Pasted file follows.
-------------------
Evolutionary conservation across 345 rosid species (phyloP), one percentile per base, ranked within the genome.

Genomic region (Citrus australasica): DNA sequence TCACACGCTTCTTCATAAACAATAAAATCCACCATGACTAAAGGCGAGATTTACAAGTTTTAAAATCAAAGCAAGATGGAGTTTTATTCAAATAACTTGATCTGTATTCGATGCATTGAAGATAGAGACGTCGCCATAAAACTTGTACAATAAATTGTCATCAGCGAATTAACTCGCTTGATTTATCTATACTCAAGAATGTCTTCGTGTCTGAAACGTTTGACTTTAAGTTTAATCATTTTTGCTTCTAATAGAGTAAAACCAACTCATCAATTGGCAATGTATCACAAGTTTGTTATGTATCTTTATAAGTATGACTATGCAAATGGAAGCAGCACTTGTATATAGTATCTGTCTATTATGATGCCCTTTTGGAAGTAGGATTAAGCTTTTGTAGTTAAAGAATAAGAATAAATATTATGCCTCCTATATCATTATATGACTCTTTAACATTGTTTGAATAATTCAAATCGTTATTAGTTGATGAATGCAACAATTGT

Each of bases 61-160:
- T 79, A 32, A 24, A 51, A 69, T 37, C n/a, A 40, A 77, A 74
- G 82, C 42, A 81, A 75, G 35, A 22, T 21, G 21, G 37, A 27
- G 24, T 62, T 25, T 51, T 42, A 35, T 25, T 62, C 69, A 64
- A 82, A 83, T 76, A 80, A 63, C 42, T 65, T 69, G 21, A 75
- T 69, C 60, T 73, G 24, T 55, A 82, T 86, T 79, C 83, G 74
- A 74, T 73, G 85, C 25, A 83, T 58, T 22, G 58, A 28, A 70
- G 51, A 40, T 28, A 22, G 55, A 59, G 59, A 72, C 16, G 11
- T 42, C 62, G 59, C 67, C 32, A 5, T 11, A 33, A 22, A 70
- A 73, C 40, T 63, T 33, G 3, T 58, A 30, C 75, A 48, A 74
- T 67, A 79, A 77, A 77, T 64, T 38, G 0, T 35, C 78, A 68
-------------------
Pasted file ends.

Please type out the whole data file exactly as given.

Evolutionary conservation across 345 rosid species (phyloP), one percentile per base, ranked within the genome.

Genomic region (Citrus australasica): DNA sequence TCACACGCTTCTTCATAAACAATAAAATCCACCATGACTAAAGGCGAGATTTACAAGTTTTAAAATCAAAGCAAGATGGAGTTTTATTCAAATAACTTGATCTGTATTCGATGCATTGAAGATAGAGACGTCGCCATAAAACTTGTACAATAAATTGTCATCAGCGAATTAACTCGCTTGATTTATCTATACTCAAGAATGTCTTCGTGTCTGAAACGTTTGACTTTAAGTTTAATCATTTTTGCTTCTAATAGAGTAAAACCAACTCATCAATTGGCAATGTATCACAAGTTTGTTATGTATCTTTATAAGTATGACTATGCAAATGGAAGCAGCACTTGTATATAGTATCTGTCTATTATGATGCCCTTTTGGAAGTAGGATTAAGCTTTTGTAGTTAAAGAATAAGAATAAATATTATGCCTCCTATATCATTATATGACTCTTTAACATTGTTTGAATAATTCAAATCGTTATTAGTTGATGAATGCAACAATTGT

Each of bases 61-160:
- T 79, A 32, A 24, A 51, A 69, T 37, C n/a, A 40, A 77, A 74
- G 82, C 42, A 81, A 75, G 35, A 22, T 21, G 21, G 37, A 27
- G 24, T 62, T 25, T 51, T 42, A 35, T 25, T 62, C 69, A 64
- A 82, A 83, T 76, A 80, A 63, C 42, T 65, T 69, G 21, A 75
- T 69, C 60, T 73, G 24, T 55, A 82, T 86, T 79, C 83, G 74
- A 74, T 73, G 85, C 25, A 83, T 58, T 22, G 58, A 28, A 70
- G 51, A 40, T 28, A 22, G 55, A 59, G 59, A 72, C 16, G 11
- T 42, C 62, G 59, C 67, C 32, A 5, T 11, A 33, A 22, A 70
- A 73, C 40, T 63, T 33, G 3, T 58, A 30, C 75, A 48, A 74
- T 67, A 79, A 77, A 77, T 64, T 38, G 0, T 35, C 78, A 68